Dr. Idah Mzama

Catholic University of Malawi, Malawi


Idah Mzama is a Professional Nurse from Malawi, the Southern part of Africa. She is a Lecturer and Dean of the Faculty of Nursing and Midwifery at the Catholic University of Malawi, Blantyre city, Malawi.

She has a Master’s Degree in Child Health Community Pediatrics obtained from the University of Witwatersrand, Johannesburg, South Africa. Her Bachelor’s Degree is in Health Science Education obtained from Mzuzu University, Malawi. She also holds a Diploma in Nursing and Midwifery obtained from the Malawi College of Health Sciences, Malawi. Additionally, to these, she has a certificate in Mental Health Nursing obtained from the Malawi College of Health Sciences and a Certificate in Economic Evaluation in Global Health from the University of Washington, USA.

She has 32 years of experience in the field of Health as Bedside Nurse and Midwife for 17 years and as Lecturer in Nursing and Midwifery for 15 years. Her expertise is mainly in Maternal and Child Health focusing on the prevention of illness and improving access to healthcare services for women and children in underserved communities. She has published in her field and is a peer reviewer of different reputable journals.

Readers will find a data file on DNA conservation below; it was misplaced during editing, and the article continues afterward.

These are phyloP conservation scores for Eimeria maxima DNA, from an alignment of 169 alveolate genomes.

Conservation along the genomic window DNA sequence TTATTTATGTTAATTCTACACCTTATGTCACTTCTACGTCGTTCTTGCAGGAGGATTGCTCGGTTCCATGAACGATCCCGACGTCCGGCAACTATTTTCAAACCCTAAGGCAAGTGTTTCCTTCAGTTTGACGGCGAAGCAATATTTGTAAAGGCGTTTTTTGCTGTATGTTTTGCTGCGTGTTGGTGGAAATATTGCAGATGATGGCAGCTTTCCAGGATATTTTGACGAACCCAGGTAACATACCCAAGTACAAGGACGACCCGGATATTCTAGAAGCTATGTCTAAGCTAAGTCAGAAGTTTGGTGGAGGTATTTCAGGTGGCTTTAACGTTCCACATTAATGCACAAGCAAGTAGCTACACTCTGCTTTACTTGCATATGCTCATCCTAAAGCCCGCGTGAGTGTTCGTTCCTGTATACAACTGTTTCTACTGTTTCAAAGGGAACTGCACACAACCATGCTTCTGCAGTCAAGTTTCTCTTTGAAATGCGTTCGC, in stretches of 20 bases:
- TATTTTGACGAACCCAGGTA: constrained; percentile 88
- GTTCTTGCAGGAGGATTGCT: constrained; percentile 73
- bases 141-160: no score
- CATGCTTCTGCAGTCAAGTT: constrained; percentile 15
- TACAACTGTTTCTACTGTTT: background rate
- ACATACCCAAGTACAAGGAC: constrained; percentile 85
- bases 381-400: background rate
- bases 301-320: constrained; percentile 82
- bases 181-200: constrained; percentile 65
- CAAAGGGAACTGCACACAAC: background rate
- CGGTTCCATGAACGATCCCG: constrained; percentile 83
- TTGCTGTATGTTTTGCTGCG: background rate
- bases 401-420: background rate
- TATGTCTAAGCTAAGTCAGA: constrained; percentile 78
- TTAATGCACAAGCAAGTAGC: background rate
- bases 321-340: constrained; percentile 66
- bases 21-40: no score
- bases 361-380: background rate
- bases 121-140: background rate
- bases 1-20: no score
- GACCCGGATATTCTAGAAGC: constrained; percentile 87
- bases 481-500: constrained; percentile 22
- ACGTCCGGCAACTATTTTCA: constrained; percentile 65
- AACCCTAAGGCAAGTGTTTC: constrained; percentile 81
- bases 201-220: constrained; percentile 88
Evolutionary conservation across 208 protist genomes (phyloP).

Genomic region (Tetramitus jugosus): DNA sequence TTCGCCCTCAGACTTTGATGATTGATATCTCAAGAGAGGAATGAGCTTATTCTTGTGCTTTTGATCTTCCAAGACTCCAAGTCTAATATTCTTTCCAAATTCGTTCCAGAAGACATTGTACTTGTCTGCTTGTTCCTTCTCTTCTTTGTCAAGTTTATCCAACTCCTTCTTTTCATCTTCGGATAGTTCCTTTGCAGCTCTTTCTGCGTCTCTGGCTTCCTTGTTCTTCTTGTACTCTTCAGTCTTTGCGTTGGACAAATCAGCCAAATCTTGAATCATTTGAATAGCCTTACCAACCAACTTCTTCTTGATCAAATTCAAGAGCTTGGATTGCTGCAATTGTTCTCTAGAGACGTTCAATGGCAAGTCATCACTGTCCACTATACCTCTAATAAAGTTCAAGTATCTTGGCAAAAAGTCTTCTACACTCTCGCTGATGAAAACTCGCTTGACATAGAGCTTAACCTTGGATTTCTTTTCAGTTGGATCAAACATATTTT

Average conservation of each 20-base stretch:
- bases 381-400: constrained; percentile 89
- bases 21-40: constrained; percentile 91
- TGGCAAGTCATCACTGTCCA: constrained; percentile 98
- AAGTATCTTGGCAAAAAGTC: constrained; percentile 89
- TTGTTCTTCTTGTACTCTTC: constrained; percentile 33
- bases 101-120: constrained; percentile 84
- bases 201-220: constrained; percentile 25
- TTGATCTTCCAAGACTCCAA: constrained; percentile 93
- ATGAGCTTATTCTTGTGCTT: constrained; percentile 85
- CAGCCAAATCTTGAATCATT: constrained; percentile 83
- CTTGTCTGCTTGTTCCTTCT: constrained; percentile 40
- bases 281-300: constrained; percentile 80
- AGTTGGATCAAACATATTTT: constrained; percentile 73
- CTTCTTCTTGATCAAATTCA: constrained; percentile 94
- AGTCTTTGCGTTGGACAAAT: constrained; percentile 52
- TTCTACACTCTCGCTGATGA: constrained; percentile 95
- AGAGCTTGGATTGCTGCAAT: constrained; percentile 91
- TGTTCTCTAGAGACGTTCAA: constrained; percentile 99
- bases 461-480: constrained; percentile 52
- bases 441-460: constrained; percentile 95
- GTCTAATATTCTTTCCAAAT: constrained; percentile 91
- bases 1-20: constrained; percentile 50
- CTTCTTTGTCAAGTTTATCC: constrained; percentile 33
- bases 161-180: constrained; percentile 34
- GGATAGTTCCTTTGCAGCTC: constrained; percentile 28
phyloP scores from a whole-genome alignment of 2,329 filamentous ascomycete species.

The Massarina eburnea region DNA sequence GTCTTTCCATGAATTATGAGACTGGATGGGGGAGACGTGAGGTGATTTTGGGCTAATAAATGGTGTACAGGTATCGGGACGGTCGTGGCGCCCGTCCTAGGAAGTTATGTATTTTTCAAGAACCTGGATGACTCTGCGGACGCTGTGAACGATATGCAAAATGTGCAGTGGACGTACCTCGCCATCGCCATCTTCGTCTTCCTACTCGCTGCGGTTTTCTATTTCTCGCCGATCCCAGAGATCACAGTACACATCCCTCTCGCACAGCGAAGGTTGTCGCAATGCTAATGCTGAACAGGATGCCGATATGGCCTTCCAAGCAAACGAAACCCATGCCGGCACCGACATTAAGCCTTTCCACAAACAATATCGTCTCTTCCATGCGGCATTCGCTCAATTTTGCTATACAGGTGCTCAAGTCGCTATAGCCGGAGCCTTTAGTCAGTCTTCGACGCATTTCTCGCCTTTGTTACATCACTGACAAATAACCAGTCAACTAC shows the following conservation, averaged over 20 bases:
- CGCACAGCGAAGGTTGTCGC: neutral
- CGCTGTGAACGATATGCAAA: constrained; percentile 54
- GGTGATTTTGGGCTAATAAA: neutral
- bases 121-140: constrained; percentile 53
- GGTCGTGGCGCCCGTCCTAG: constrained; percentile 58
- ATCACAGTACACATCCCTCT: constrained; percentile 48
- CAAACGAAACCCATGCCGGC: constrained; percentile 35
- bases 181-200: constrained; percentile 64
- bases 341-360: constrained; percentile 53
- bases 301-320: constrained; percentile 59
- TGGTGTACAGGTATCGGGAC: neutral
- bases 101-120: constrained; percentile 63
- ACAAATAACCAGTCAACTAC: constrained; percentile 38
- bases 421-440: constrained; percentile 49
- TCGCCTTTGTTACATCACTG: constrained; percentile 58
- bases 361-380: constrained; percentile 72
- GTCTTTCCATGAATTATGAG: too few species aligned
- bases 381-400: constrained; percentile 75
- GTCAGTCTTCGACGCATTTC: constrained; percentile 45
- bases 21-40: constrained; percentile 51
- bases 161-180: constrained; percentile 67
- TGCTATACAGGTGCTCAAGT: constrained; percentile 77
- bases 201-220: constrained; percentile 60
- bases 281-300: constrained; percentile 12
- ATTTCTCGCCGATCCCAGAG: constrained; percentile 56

Research Interest

Childhood injuries resulting from burns are a common occurrence in Malawi mainly during the winter months. This study aimed to describe the characteristics and outcomes of pediatric burn patients at an academic hospital in Blantyre, Malawi.
This was a descriptive observational study that involved pediatric patients with burn injuries admitted to the Burns Unit, at Queen Elizabeth Central Hospital (QECH) between September 2011 to August 2012. A checklist was used to extract data from the medical records of all children with varying seriousness of burn wounds admitted on demographics, time, date, place, and site of burn injury, mode of admission to the hospital whether referred from other health facilities or not, complications, and outcomes. Data were analyzed using Statistical 9.1® software.
A total of 148 pediatric burn patients were admitted to the pediatric burn unit within this study period. Of these 51% (n=75) were boys and 49% (n=73) were girls, the 2-percentage difference was not statistically significant. Boys were significantly younger than girls (p = 0.001). The median age for boys was 3 years (IQR: 2-4 years) while for girls it was 4 years (IQR: 2-6 years). Children with burn injuries referred from other primary health care facilities and admitted to the burn unit at QECH were associated with nearly 4 times the odds of death OR 3.79 (95% Confidence Interval: 1.33-10.79), p<0.001 compared to those children admitted to the burn unit straight from the point of injury.
The study showed that there is a positive advantage in terms of the outcome if treatment is initiated early as evidenced by the associated increase like the hood of death among patients referred from primary care facilities. There to reduce the risk of poor outcomes among pediatric burn patients, there is a need to improve the referral system to tertiary level care and increase community awareness on early attendance at burn clinics, providing appropriate first aid at home, and also education on the prevention of burns among the under-five children.
Keywords: Burn wounds, Children, Pediatric patients, Malawi, Referral system